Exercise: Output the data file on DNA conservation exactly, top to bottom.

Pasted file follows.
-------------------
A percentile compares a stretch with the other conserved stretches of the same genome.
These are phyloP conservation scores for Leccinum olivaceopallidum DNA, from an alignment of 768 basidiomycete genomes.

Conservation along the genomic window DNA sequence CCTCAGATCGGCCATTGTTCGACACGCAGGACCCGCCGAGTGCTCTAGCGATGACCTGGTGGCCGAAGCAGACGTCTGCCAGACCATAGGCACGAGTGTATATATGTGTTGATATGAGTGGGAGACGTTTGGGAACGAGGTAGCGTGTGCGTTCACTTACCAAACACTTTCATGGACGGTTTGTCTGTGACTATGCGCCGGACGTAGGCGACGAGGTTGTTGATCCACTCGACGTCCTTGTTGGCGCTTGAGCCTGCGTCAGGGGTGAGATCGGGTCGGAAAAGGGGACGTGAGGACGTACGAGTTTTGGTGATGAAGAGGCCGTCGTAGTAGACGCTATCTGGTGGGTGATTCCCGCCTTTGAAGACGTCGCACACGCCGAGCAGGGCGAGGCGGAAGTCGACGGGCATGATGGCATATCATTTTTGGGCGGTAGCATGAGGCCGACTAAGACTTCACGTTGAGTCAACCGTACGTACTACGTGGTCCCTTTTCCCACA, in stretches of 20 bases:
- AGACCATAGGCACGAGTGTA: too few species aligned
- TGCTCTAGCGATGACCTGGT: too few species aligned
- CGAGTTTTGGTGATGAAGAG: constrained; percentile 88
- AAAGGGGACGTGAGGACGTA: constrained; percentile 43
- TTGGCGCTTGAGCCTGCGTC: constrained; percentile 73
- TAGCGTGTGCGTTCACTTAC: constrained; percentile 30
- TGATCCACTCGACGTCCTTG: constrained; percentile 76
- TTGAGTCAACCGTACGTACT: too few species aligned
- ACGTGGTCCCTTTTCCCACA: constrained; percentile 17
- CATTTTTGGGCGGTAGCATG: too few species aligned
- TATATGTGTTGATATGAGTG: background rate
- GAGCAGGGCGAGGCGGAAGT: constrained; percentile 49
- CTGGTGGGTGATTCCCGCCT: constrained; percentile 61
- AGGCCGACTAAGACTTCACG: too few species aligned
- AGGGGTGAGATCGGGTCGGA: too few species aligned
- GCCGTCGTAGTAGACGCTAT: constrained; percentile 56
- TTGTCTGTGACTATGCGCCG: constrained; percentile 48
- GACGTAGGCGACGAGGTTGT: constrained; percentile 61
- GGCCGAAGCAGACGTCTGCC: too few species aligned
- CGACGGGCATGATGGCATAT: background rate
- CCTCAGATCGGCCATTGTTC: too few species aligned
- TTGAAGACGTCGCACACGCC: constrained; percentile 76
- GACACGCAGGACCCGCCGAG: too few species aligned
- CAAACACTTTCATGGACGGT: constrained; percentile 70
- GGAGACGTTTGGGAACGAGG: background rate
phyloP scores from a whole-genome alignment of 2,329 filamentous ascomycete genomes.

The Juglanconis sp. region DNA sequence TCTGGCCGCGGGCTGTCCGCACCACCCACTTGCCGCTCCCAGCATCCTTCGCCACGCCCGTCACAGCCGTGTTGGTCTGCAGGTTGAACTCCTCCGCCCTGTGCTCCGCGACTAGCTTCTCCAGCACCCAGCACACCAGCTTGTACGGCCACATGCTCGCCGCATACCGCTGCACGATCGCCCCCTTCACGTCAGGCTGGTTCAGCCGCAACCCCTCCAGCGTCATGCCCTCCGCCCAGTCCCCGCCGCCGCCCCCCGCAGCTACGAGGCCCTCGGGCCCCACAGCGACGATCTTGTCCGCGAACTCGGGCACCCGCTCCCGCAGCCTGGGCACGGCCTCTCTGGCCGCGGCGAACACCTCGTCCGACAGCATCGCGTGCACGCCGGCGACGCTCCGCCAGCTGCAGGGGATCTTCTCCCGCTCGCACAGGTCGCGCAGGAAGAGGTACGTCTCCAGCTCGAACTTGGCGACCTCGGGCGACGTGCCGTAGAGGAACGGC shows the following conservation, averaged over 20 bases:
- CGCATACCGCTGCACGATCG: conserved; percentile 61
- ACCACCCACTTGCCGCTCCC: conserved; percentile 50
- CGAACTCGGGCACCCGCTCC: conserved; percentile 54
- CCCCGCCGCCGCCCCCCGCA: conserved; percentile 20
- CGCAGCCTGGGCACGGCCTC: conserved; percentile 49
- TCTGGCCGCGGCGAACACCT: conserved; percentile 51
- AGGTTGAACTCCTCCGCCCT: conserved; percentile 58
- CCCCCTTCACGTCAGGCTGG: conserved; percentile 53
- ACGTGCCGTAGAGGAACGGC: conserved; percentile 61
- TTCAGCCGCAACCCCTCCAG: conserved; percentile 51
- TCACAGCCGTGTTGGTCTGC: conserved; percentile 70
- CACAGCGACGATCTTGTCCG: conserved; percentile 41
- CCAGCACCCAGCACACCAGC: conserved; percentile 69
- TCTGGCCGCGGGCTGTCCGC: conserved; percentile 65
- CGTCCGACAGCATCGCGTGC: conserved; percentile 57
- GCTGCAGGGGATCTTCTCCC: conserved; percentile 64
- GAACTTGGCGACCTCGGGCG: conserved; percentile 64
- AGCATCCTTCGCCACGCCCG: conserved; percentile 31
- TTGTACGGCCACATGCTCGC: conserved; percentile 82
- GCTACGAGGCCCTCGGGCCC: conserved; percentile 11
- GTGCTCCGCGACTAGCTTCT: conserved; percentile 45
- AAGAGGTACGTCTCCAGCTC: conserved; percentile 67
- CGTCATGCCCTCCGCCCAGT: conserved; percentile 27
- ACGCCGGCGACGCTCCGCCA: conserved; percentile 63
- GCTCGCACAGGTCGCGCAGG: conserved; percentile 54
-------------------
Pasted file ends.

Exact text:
A percentile compares a stretch with the other conserved stretches of the same genome.
These are phyloP conservation scores for Leccinum olivaceopallidum DNA, from an alignment of 768 basidiomycete genomes.

Conservation along the genomic window DNA sequence CCTCAGATCGGCCATTGTTCGACACGCAGGACCCGCCGAGTGCTCTAGCGATGACCTGGTGGCCGAAGCAGACGTCTGCCAGACCATAGGCACGAGTGTATATATGTGTTGATATGAGTGGGAGACGTTTGGGAACGAGGTAGCGTGTGCGTTCACTTACCAAACACTTTCATGGACGGTTTGTCTGTGACTATGCGCCGGACGTAGGCGACGAGGTTGTTGATCCACTCGACGTCCTTGTTGGCGCTTGAGCCTGCGTCAGGGGTGAGATCGGGTCGGAAAAGGGGACGTGAGGACGTACGAGTTTTGGTGATGAAGAGGCCGTCGTAGTAGACGCTATCTGGTGGGTGATTCCCGCCTTTGAAGACGTCGCACACGCCGAGCAGGGCGAGGCGGAAGTCGACGGGCATGATGGCATATCATTTTTGGGCGGTAGCATGAGGCCGACTAAGACTTCACGTTGAGTCAACCGTACGTACTACGTGGTCCCTTTTCCCACA, in stretches of 20 bases:
- AGACCATAGGCACGAGTGTA: too few species aligned
- TGCTCTAGCGATGACCTGGT: too few species aligned
- CGAGTTTTGGTGATGAAGAG: constrained; percentile 88
- AAAGGGGACGTGAGGACGTA: constrained; percentile 43
- TTGGCGCTTGAGCCTGCGTC: constrained; percentile 73
- TAGCGTGTGCGTTCACTTAC: constrained; percentile 30
- TGATCCACTCGACGTCCTTG: constrained; percentile 76
- TTGAGTCAACCGTACGTACT: too few species aligned
- ACGTGGTCCCTTTTCCCACA: constrained; percentile 17
- CATTTTTGGGCGGTAGCATG: too few species aligned
- TATATGTGTTGATATGAGTG: background rate
- GAGCAGGGCGAGGCGGAAGT: constrained; percentile 49
- CTGGTGGGTGATTCCCGCCT: constrained; percentile 61
- AGGCCGACTAAGACTTCACG: too few species aligned
- AGGGGTGAGATCGGGTCGGA: too few species aligned
- GCCGTCGTAGTAGACGCTAT: constrained; percentile 56
- TTGTCTGTGACTATGCGCCG: constrained; percentile 48
- GACGTAGGCGACGAGGTTGT: constrained; percentile 61
- GGCCGAAGCAGACGTCTGCC: too few species aligned
- CGACGGGCATGATGGCATAT: background rate
- CCTCAGATCGGCCATTGTTC: too few species aligned
- TTGAAGACGTCGCACACGCC: constrained; percentile 76
- GACACGCAGGACCCGCCGAG: too few species aligned
- CAAACACTTTCATGGACGGT: constrained; percentile 70
- GGAGACGTTTGGGAACGAGG: background rate
phyloP scores from a whole-genome alignment of 2,329 filamentous ascomycete genomes.

The Juglanconis sp. region DNA sequence TCTGGCCGCGGGCTGTCCGCACCACCCACTTGCCGCTCCCAGCATCCTTCGCCACGCCCGTCACAGCCGTGTTGGTCTGCAGGTTGAACTCCTCCGCCCTGTGCTCCGCGACTAGCTTCTCCAGCACCCAGCACACCAGCTTGTACGGCCACATGCTCGCCGCATACCGCTGCACGATCGCCCCCTTCACGTCAGGCTGGTTCAGCCGCAACCCCTCCAGCGTCATGCCCTCCGCCCAGTCCCCGCCGCCGCCCCCCGCAGCTACGAGGCCCTCGGGCCCCACAGCGACGATCTTGTCCGCGAACTCGGGCACCCGCTCCCGCAGCCTGGGCACGGCCTCTCTGGCCGCGGCGAACACCTCGTCCGACAGCATCGCGTGCACGCCGGCGACGCTCCGCCAGCTGCAGGGGATCTTCTCCCGCTCGCACAGGTCGCGCAGGAAGAGGTACGTCTCCAGCTCGAACTTGGCGACCTCGGGCGACGTGCCGTAGAGGAACGGC shows the following conservation, averaged over 20 bases:
- CGCATACCGCTGCACGATCG: conserved; percentile 61
- ACCACCCACTTGCCGCTCCC: conserved; percentile 50
- CGAACTCGGGCACCCGCTCC: conserved; percentile 54
- CCCCGCCGCCGCCCCCCGCA: conserved; percentile 20
- CGCAGCCTGGGCACGGCCTC: conserved; percentile 49
- TCTGGCCGCGGCGAACACCT: conserved; percentile 51
- AGGTTGAACTCCTCCGCCCT: conserved; percentile 58
- CCCCCTTCACGTCAGGCTGG: conserved; percentile 53
- ACGTGCCGTAGAGGAACGGC: conserved; percentile 61
- TTCAGCCGCAACCCCTCCAG: conserved; percentile 51
- TCACAGCCGTGTTGGTCTGC: conserved; percentile 70
- CACAGCGACGATCTTGTCCG: conserved; percentile 41
- CCAGCACCCAGCACACCAGC: conserved; percentile 69
- TCTGGCCGCGGGCTGTCCGC: conserved; percentile 65
- CGTCCGACAGCATCGCGTGC: conserved; percentile 57
- GCTGCAGGGGATCTTCTCCC: conserved; percentile 64
- GAACTTGGCGACCTCGGGCG: conserved; percentile 64
- AGCATCCTTCGCCACGCCCG: conserved; percentile 31
- TTGTACGGCCACATGCTCGC: conserved; percentile 82
- GCTACGAGGCCCTCGGGCCC: conserved; percentile 11
- GTGCTCCGCGACTAGCTTCT: conserved; percentile 45
- AAGAGGTACGTCTCCAGCTC: conserved; percentile 67
- CGTCATGCCCTCCGCCCAGT: conserved; percentile 27
- ACGCCGGCGACGCTCCGCCA: conserved; percentile 63
- GCTCGCACAGGTCGCGCAGG: conserved; percentile 54